The end result of that conversation: on September 17, 2016, this little furball came into my life.  

And wow, I am so glad I didn't get this puppy when I was younger!  As I've worked with Thane, I've needed every bit (and more!!) of canine experience and knowledge that I've accumulated the past fifteen years.

Actually, when I started this post, I intended for it to be all about Thane, but I think I'll save his story for another post.

We'll let this post stand as it is, a memorial to a long-ago puppy who I hope went on to be a great dog despite my shortcomings, and to a Big, Goofy, Red Dog who was my friend.  

Wednesday, November 30, 2016

Oops, Forgot a Couple Things...

I forgot something in last night's post - maple syrup!  I knew I had something for every season!

Other things I forgot:

I would consider housing honey bees, although I'd have to plan that one carefully, or my sisters would probably never come to visit me.  :P  

I have no idea if this is actually a honey bee...look!  Flowers!

I'd also think about producing and selling baked goods on my Veggie Delivery Route.

Mmmmmm...jam tarts...

And finally, considering my farm's name, I probably ought to learn to make butterscotch candy.  (Or at least butterscotch cookies, or something!)  

The above suggestions would go along with the "BIG Dream" mentioned in yesterday's post, although of course they might fit into my other dreams on a smaller scale.  

Lol, so far farming sounds like a lot of work...I might need to find a husband!!  :P

Tuesday, November 29, 2016

A Tale of Three Dreams

One of the biggest decisions I'll have to make at some point is whether Butterscotch Farm will be merely for my own pleasure (thus requiring me to have at least a part-time job outside the home), or whether it will be an actual business.  

A personal "farm" would probably mean that I could get by with quite a bit less acreage - I'd just need enough space to grow a decent-sized garden and raise a few animals for meat and eggs.  This would certainly be the simplest option.  (This is my "Small Dream.")

But I really like the idea of working from home, especially now that I've seen how much work goes into raising a puppy.  If I plan to breed Scotch Collies eventually (even though it would only probably be a litter every year or two), I'd like to have the option to stay home and keep an eye on the puppies.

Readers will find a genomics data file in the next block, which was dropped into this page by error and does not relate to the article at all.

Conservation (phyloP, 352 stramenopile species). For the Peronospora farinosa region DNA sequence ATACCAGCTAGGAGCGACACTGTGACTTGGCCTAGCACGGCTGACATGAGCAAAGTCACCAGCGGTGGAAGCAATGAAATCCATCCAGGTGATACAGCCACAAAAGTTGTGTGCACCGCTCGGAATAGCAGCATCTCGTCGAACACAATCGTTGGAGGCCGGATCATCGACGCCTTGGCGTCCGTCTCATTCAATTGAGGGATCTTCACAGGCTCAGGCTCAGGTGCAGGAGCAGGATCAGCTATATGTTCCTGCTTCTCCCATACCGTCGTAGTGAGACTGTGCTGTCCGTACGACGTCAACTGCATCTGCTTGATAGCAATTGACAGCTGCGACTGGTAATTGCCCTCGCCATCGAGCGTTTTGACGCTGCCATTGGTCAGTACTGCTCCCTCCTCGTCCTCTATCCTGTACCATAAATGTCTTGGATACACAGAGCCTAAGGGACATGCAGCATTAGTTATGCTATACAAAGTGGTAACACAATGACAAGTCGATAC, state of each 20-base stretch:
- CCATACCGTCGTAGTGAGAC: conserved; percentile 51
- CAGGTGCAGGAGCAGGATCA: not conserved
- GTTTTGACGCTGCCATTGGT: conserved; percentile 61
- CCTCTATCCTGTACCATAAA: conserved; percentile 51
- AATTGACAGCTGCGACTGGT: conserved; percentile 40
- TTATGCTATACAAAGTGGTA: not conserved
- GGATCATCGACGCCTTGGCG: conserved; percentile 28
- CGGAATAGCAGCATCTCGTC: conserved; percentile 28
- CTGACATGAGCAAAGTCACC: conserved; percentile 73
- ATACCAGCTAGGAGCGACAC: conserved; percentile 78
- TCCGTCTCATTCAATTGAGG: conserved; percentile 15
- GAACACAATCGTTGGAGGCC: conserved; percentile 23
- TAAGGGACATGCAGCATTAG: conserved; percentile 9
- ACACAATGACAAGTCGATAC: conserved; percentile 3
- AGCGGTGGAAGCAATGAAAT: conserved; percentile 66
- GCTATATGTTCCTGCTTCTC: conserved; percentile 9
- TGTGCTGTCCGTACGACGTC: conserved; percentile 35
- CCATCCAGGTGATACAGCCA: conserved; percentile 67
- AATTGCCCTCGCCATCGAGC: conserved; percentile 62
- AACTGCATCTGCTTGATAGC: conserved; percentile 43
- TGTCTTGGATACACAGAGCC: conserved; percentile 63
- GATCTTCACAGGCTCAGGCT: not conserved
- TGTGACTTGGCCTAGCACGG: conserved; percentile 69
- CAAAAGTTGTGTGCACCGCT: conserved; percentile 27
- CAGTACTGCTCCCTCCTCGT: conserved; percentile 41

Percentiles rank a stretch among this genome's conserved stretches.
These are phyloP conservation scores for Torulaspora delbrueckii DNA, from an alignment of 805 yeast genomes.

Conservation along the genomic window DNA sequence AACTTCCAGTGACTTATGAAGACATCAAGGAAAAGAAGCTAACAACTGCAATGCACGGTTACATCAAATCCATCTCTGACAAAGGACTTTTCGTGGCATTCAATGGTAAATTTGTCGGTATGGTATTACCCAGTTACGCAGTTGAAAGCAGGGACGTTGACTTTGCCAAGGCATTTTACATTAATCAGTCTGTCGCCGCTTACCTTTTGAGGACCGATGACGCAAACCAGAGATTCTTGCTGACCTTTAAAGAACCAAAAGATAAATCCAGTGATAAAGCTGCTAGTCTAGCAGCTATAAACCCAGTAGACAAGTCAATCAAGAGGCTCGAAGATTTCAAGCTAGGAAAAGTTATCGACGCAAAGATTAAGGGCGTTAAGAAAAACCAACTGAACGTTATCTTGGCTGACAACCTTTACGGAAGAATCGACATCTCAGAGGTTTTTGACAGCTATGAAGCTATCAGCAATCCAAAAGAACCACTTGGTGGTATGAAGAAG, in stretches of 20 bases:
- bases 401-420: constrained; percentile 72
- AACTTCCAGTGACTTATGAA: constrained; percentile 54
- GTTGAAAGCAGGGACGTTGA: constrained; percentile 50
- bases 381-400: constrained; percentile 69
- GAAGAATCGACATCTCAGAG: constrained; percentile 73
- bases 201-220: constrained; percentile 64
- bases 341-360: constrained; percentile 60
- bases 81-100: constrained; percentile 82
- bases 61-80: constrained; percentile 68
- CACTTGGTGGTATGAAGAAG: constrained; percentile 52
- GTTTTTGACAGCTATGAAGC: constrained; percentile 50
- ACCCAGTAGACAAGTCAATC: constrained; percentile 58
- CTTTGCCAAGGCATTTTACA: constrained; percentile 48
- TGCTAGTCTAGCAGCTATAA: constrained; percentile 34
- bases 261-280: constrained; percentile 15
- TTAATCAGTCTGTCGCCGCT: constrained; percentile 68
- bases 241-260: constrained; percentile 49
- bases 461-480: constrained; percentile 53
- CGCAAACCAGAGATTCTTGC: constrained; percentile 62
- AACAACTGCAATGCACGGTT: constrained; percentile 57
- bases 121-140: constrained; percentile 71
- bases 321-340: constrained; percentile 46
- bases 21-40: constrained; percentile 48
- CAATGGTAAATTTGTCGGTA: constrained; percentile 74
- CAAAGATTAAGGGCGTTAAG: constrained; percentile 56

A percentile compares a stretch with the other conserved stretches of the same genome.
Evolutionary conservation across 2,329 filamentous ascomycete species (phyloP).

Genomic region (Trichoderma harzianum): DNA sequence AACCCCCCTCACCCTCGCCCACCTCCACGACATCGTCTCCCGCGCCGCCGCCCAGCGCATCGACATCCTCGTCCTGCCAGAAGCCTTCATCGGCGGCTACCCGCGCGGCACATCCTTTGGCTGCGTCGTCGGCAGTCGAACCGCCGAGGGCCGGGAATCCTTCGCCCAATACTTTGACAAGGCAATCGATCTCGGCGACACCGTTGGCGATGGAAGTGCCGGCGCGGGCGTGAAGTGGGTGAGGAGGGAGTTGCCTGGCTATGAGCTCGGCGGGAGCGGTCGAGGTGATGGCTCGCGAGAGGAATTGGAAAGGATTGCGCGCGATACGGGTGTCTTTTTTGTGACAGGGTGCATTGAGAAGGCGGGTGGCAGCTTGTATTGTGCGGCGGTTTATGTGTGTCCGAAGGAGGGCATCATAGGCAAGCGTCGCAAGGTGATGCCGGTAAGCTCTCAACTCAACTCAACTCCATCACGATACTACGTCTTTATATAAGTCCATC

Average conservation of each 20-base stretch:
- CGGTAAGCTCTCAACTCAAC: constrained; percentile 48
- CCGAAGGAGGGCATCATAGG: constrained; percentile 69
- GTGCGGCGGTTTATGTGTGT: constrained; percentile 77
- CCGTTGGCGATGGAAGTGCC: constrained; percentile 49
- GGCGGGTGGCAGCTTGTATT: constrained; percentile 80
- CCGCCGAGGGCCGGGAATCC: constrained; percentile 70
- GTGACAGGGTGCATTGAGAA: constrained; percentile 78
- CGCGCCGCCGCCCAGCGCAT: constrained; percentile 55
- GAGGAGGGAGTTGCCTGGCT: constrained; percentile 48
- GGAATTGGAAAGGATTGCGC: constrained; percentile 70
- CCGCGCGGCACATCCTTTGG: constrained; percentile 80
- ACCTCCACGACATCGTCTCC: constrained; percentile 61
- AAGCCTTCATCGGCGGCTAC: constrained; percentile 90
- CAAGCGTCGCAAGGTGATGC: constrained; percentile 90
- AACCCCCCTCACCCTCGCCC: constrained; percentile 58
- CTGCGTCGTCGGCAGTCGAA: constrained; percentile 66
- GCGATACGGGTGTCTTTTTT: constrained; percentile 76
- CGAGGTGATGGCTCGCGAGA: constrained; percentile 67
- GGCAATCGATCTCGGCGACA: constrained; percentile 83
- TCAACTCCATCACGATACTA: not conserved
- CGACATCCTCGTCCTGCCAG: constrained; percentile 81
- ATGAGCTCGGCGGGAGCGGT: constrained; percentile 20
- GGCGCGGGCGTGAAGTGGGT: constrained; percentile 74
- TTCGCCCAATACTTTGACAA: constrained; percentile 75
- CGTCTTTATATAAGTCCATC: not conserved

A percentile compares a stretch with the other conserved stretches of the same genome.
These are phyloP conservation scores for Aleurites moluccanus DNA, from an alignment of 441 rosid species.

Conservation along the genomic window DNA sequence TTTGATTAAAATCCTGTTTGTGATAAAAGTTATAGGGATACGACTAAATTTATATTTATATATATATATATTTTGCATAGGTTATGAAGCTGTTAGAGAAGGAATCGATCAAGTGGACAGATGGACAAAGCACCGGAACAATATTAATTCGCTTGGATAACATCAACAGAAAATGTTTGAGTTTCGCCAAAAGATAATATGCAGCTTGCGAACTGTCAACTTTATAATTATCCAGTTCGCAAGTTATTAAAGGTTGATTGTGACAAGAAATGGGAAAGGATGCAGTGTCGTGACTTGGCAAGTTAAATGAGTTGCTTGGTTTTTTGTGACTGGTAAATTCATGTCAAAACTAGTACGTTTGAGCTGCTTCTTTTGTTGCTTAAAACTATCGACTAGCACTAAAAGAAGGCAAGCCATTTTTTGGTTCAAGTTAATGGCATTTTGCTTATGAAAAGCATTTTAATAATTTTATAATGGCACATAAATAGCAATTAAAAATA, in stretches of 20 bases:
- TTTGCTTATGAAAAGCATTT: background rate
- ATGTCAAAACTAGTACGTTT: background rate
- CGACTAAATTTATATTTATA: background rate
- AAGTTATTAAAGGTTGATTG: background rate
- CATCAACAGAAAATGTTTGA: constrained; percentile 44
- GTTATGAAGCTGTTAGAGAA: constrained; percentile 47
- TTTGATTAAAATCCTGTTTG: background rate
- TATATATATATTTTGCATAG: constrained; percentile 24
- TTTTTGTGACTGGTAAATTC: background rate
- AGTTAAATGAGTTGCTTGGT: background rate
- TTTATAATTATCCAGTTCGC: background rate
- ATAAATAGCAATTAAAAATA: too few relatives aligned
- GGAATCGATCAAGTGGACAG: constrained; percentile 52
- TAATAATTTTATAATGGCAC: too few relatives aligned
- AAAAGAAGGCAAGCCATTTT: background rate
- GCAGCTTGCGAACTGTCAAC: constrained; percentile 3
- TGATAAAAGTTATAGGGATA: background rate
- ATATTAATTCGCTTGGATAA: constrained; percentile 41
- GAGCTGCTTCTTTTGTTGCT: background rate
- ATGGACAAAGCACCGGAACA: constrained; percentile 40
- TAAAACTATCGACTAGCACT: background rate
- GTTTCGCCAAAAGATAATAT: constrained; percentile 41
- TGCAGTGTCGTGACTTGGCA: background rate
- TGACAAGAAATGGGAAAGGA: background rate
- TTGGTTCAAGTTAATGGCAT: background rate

See the mischief in those eyes?  Puppies are SO much work!!
Ultimately, I'd like to become virtually self-sustaining...but I know I'll need money for things like vet bills, groceries I can't grow, Internet, etc., etc., etc.!

My "Medium Dream" is to have a few acres.  I'd grow/raise a lot of my own food, have my dogs, and my income would probably be a combination of selling goat milk soap (or other handmade products) and maybe working a part-time job outside the home.

And here's my "BIG Dream":

Get a pretty decent chunk of land - probably 20+ acres.

Grow self-pick berries; also sell the berries at a farm stand/farmers' market.  Get into canning and sell jams and jellies.

 Grow an apple orchard, and offer self-picking in the fall, as well as selling some picked fruit at the farmers' market.  Maybe have cider and apple-sauce making events.

I might try growing some nut trees (need to research what does well in New Hampshire).  Long-term, this could potentially provide valuable lumber to sell as well.

Grow lots of veggies to sell at the farmers' market; possibly do a veggie delivery service (customers would select their veggies and delivery days online; they could also order other products such as my jams and jellies, canned applesauce, eggs, etc.).

Raise chickens, sell eggs at the farm stand, farmers' market, and include in the veggie delivery service. 

Raise cattle and pigs for meat.

Raise goats for milk and/or for fiber (yarn).  (Did you know that there's a breed that does both?  It's called the Nigora.)  Use the goats' milk to make goats' milk soap.  

If I need more milk than the Nigora can produce for my soap (haven't gotten that far in my research yet...), I could raise a pure dairy goat, and raise sheep for their fiber instead of goats.  

Grow a Christmas tree farm, and get DRAFT HORSES (!!!) to give people sleigh/wagon rides to pick out their trees.  (Have a nice cozy stand with lots of my products for people to buy while they're there.)

And with all this livestock around, it might be beneficial to have a Livestock Guardian Dog or two, although the Scotch Collies may be able to fill that role, as I'd be surprised if we have predators in this part of NH that would bother anything bigger than a chicken. 

So...the next couple of years will be a time of much researching, of deciding where my passions truly lie, and of saving money.  I'm definitely more of a dreamer than a doer, so to achieve any of these goals is going to take a lot of gumption on my part!  But I'm excited, and I'm learning, so that's a good start, in my humble opinion.  :)  

Sunday, November 27, 2016

Welcome to My New Blog!!

Hi!!  Welcome to Butterscotch Farm!

Okay, so Butterscotch Farm is currently a web page and a bunch of ethereal ideas and concepts floating around in my head...but the hope is that someday it will be a real place...

...a real place, with my own house and land.

...a real place, with its own mailbox and its own yard to mow and maybe a functioning bathtub.

...a real place, with real animals - cows, horses, pigs, goats, sheep, chickens, turkeys, dogs and cats.

So far I have one dog.

That's a start, right?

And, okay, maybe I won't end up with all of those animals.  Or maybe I will!  That's one reason for this blog - it will probably end up being a sounding board as I research and plan and pray about exactly what I want Butterscotch Farm to entail.

Maybe I'll grow Christmas trees.

Maybe I'll grow an orchard.

Maybe I'll grow pick-your-own berries.

Maybe I'll raise heritage breeds of farm animals.

Maybe I'll make goat-milk soap.

It's fun to dream, anyway,..and it'll be an adventurous journey, no matter the outcome!!